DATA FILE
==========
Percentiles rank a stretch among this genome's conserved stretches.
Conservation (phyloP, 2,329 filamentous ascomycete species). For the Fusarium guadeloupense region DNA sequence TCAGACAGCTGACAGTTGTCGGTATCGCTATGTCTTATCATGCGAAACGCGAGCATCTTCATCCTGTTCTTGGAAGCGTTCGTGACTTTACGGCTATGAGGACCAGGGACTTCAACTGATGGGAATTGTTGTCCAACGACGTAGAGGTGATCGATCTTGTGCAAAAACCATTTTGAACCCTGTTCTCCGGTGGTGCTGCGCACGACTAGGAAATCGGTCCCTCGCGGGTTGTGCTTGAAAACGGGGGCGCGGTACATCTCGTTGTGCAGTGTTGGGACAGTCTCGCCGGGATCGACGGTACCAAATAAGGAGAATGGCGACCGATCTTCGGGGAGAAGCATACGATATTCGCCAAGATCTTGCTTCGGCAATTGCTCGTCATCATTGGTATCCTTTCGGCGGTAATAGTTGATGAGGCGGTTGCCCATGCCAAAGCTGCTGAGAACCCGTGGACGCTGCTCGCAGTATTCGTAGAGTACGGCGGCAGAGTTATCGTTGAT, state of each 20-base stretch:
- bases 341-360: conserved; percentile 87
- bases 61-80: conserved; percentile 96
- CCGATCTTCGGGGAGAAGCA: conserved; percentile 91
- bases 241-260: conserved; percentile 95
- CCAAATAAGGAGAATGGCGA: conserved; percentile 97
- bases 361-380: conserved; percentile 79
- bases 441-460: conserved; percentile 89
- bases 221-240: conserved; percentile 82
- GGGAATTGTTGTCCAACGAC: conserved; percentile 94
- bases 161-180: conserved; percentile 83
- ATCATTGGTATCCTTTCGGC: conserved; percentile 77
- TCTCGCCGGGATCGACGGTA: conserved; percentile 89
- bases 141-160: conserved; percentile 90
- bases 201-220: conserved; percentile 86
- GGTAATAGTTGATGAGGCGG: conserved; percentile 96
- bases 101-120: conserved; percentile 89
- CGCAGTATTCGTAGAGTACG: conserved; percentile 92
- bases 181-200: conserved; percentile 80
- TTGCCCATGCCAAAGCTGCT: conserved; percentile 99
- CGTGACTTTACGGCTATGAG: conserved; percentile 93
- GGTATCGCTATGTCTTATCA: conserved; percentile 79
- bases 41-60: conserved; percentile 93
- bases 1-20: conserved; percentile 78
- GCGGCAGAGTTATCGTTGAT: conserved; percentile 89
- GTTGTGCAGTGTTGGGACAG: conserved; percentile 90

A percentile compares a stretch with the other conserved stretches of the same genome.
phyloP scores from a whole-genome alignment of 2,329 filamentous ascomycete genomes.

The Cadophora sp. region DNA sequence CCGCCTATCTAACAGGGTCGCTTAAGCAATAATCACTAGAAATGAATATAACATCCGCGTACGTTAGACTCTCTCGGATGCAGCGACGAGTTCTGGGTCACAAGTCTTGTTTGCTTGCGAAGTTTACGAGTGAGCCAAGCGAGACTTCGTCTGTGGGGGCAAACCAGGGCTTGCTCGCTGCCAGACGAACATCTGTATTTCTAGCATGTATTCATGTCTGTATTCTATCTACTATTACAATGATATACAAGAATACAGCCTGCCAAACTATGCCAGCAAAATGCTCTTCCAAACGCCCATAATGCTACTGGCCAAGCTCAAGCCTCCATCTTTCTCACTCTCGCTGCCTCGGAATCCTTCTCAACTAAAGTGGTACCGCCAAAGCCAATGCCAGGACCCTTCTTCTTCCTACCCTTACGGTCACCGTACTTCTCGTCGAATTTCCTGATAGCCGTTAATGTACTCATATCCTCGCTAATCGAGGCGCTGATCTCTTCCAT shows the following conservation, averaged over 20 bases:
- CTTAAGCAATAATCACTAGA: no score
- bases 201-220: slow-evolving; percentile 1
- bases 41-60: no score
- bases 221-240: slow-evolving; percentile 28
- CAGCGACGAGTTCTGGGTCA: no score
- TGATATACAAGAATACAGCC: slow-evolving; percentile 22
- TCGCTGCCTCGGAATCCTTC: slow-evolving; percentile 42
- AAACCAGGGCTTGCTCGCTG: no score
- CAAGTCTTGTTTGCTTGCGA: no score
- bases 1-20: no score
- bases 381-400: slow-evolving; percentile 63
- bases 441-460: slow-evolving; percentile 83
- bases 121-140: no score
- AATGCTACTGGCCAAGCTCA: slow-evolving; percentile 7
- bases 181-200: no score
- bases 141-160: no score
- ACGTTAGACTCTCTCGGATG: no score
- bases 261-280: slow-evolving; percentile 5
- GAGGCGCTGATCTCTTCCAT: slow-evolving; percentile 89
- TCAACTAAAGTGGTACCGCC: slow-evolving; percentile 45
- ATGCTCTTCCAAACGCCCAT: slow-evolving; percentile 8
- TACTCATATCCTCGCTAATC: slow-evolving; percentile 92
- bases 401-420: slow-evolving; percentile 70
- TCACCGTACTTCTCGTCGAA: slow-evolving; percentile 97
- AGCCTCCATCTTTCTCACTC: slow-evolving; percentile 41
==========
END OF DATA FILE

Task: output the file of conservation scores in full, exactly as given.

Percentiles rank a stretch among this genome's conserved stretches.
Conservation (phyloP, 2,329 filamentous ascomycete species). For the Fusarium guadeloupense region DNA sequence TCAGACAGCTGACAGTTGTCGGTATCGCTATGTCTTATCATGCGAAACGCGAGCATCTTCATCCTGTTCTTGGAAGCGTTCGTGACTTTACGGCTATGAGGACCAGGGACTTCAACTGATGGGAATTGTTGTCCAACGACGTAGAGGTGATCGATCTTGTGCAAAAACCATTTTGAACCCTGTTCTCCGGTGGTGCTGCGCACGACTAGGAAATCGGTCCCTCGCGGGTTGTGCTTGAAAACGGGGGCGCGGTACATCTCGTTGTGCAGTGTTGGGACAGTCTCGCCGGGATCGACGGTACCAAATAAGGAGAATGGCGACCGATCTTCGGGGAGAAGCATACGATATTCGCCAAGATCTTGCTTCGGCAATTGCTCGTCATCATTGGTATCCTTTCGGCGGTAATAGTTGATGAGGCGGTTGCCCATGCCAAAGCTGCTGAGAACCCGTGGACGCTGCTCGCAGTATTCGTAGAGTACGGCGGCAGAGTTATCGTTGAT, state of each 20-base stretch:
- bases 341-360: conserved; percentile 87
- bases 61-80: conserved; percentile 96
- CCGATCTTCGGGGAGAAGCA: conserved; percentile 91
- bases 241-260: conserved; percentile 95
- CCAAATAAGGAGAATGGCGA: conserved; percentile 97
- bases 361-380: conserved; percentile 79
- bases 441-460: conserved; percentile 89
- bases 221-240: conserved; percentile 82
- GGGAATTGTTGTCCAACGAC: conserved; percentile 94
- bases 161-180: conserved; percentile 83
- ATCATTGGTATCCTTTCGGC: conserved; percentile 77
- TCTCGCCGGGATCGACGGTA: conserved; percentile 89
- bases 141-160: conserved; percentile 90
- bases 201-220: conserved; percentile 86
- GGTAATAGTTGATGAGGCGG: conserved; percentile 96
- bases 101-120: conserved; percentile 89
- CGCAGTATTCGTAGAGTACG: conserved; percentile 92
- bases 181-200: conserved; percentile 80
- TTGCCCATGCCAAAGCTGCT: conserved; percentile 99
- CGTGACTTTACGGCTATGAG: conserved; percentile 93
- GGTATCGCTATGTCTTATCA: conserved; percentile 79
- bases 41-60: conserved; percentile 93
- bases 1-20: conserved; percentile 78
- GCGGCAGAGTTATCGTTGAT: conserved; percentile 89
- GTTGTGCAGTGTTGGGACAG: conserved; percentile 90

A percentile compares a stretch with the other conserved stretches of the same genome.
phyloP scores from a whole-genome alignment of 2,329 filamentous ascomycete genomes.

The Cadophora sp. region DNA sequence CCGCCTATCTAACAGGGTCGCTTAAGCAATAATCACTAGAAATGAATATAACATCCGCGTACGTTAGACTCTCTCGGATGCAGCGACGAGTTCTGGGTCACAAGTCTTGTTTGCTTGCGAAGTTTACGAGTGAGCCAAGCGAGACTTCGTCTGTGGGGGCAAACCAGGGCTTGCTCGCTGCCAGACGAACATCTGTATTTCTAGCATGTATTCATGTCTGTATTCTATCTACTATTACAATGATATACAAGAATACAGCCTGCCAAACTATGCCAGCAAAATGCTCTTCCAAACGCCCATAATGCTACTGGCCAAGCTCAAGCCTCCATCTTTCTCACTCTCGCTGCCTCGGAATCCTTCTCAACTAAAGTGGTACCGCCAAAGCCAATGCCAGGACCCTTCTTCTTCCTACCCTTACGGTCACCGTACTTCTCGTCGAATTTCCTGATAGCCGTTAATGTACTCATATCCTCGCTAATCGAGGCGCTGATCTCTTCCAT shows the following conservation, averaged over 20 bases:
- CTTAAGCAATAATCACTAGA: no score
- bases 201-220: slow-evolving; percentile 1
- bases 41-60: no score
- bases 221-240: slow-evolving; percentile 28
- CAGCGACGAGTTCTGGGTCA: no score
- TGATATACAAGAATACAGCC: slow-evolving; percentile 22
- TCGCTGCCTCGGAATCCTTC: slow-evolving; percentile 42
- AAACCAGGGCTTGCTCGCTG: no score
- CAAGTCTTGTTTGCTTGCGA: no score
- bases 1-20: no score
- bases 381-400: slow-evolving; percentile 63
- bases 441-460: slow-evolving; percentile 83
- bases 121-140: no score
- AATGCTACTGGCCAAGCTCA: slow-evolving; percentile 7
- bases 181-200: no score
- bases 141-160: no score
- ACGTTAGACTCTCTCGGATG: no score
- bases 261-280: slow-evolving; percentile 5
- GAGGCGCTGATCTCTTCCAT: slow-evolving; percentile 89
- TCAACTAAAGTGGTACCGCC: slow-evolving; percentile 45
- ATGCTCTTCCAAACGCCCAT: slow-evolving; percentile 8
- TACTCATATCCTCGCTAATC: slow-evolving; percentile 92
- bases 401-420: slow-evolving; percentile 70
- TCACCGTACTTCTCGTCGAA: slow-evolving; percentile 97
- AGCCTCCATCTTTCTCACTC: slow-evolving; percentile 41